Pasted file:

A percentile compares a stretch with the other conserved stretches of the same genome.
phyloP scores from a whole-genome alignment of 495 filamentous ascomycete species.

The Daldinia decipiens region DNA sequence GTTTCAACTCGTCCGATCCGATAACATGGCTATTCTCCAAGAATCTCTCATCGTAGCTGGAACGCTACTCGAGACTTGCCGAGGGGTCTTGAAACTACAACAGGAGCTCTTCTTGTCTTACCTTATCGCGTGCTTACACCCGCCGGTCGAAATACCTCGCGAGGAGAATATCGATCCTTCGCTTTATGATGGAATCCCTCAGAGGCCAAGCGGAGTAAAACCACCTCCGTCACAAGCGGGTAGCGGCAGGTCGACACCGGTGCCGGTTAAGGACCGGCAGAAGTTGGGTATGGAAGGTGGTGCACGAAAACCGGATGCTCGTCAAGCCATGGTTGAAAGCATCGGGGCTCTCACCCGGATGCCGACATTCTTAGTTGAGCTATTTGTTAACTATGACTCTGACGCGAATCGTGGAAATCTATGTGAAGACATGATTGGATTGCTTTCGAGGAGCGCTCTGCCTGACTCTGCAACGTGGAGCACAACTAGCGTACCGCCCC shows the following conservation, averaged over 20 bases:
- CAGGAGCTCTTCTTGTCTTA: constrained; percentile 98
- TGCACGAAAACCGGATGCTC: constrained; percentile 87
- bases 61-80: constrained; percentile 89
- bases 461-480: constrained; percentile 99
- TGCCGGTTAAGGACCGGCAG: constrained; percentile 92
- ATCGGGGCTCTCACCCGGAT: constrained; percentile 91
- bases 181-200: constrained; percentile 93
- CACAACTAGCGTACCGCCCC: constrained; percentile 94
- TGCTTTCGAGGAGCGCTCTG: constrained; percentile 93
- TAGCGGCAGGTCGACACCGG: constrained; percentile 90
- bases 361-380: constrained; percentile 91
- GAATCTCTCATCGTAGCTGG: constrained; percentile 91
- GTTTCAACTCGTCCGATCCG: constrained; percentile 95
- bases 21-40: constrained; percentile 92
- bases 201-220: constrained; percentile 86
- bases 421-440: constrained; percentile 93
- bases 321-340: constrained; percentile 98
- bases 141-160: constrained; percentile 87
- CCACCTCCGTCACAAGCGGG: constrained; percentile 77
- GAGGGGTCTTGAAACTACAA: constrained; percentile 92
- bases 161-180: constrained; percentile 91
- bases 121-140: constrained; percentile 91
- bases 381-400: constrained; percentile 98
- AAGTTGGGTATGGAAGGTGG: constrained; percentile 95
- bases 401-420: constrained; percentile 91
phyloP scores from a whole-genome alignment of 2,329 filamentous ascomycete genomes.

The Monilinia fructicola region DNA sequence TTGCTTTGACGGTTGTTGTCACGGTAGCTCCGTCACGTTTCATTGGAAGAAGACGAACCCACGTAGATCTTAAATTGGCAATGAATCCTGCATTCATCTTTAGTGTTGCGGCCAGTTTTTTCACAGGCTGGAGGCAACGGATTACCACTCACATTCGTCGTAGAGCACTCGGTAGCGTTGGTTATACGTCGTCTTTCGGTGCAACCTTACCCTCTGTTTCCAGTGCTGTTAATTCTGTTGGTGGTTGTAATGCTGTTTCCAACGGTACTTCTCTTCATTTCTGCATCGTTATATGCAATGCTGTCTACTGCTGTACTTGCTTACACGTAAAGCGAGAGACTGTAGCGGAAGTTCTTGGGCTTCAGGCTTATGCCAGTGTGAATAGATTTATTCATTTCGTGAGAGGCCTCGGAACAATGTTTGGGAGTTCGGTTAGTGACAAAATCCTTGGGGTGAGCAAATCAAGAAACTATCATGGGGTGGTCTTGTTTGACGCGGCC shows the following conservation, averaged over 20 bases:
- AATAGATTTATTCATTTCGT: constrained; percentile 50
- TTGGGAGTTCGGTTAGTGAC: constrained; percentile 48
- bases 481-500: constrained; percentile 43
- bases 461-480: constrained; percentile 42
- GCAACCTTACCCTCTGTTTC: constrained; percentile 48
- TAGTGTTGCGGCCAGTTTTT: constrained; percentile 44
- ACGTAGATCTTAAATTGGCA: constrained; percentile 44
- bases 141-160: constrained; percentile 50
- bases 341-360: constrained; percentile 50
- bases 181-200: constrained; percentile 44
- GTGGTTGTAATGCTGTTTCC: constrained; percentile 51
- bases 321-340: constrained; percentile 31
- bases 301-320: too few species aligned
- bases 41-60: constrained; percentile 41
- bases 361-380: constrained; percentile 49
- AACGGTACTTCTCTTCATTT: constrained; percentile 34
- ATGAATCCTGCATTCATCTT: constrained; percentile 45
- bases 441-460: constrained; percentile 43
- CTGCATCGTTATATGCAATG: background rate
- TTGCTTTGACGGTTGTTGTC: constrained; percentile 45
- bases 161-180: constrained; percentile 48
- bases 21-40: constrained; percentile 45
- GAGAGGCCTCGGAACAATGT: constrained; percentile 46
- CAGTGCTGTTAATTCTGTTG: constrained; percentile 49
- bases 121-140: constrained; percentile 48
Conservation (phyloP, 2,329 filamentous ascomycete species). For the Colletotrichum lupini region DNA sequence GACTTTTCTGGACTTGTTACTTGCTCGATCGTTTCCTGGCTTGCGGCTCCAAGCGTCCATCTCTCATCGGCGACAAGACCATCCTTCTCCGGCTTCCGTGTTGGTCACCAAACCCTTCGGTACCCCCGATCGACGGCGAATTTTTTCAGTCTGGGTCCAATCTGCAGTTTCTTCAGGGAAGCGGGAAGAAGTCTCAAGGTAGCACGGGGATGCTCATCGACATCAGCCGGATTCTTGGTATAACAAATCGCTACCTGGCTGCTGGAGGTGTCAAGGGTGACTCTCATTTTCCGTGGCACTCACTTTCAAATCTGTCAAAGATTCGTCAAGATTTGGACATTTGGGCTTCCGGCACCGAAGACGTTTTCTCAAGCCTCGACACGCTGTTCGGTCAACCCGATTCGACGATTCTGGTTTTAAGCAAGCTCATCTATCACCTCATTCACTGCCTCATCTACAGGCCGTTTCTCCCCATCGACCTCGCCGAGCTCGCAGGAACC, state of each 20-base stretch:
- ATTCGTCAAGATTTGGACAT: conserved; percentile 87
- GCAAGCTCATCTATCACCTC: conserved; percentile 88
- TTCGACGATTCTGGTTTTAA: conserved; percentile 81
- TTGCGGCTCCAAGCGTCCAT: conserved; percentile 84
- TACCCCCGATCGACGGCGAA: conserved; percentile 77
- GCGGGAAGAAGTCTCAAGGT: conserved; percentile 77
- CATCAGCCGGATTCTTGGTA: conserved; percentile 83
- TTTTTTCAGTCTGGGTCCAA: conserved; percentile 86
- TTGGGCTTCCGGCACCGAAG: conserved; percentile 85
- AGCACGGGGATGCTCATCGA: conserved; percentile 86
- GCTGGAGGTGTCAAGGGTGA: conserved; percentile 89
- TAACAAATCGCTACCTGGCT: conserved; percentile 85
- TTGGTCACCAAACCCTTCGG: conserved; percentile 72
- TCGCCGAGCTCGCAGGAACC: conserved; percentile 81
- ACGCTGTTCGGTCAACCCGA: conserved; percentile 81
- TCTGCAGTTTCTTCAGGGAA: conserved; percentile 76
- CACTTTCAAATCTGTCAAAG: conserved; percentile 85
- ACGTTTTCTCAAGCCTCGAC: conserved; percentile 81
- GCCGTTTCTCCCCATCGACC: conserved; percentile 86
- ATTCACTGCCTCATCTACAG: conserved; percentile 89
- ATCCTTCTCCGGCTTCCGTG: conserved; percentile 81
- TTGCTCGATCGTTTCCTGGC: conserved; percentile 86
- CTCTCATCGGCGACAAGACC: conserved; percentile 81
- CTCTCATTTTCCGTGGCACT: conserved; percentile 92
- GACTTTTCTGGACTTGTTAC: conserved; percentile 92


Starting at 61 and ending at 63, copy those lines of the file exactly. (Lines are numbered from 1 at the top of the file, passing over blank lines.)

- TACCCCCGATCGACGGCGAA: conserved; percentile 77
- GCGGGAAGAAGTCTCAAGGT: conserved; percentile 77
- CATCAGCCGGATTCTTGGTA: conserved; percentile 83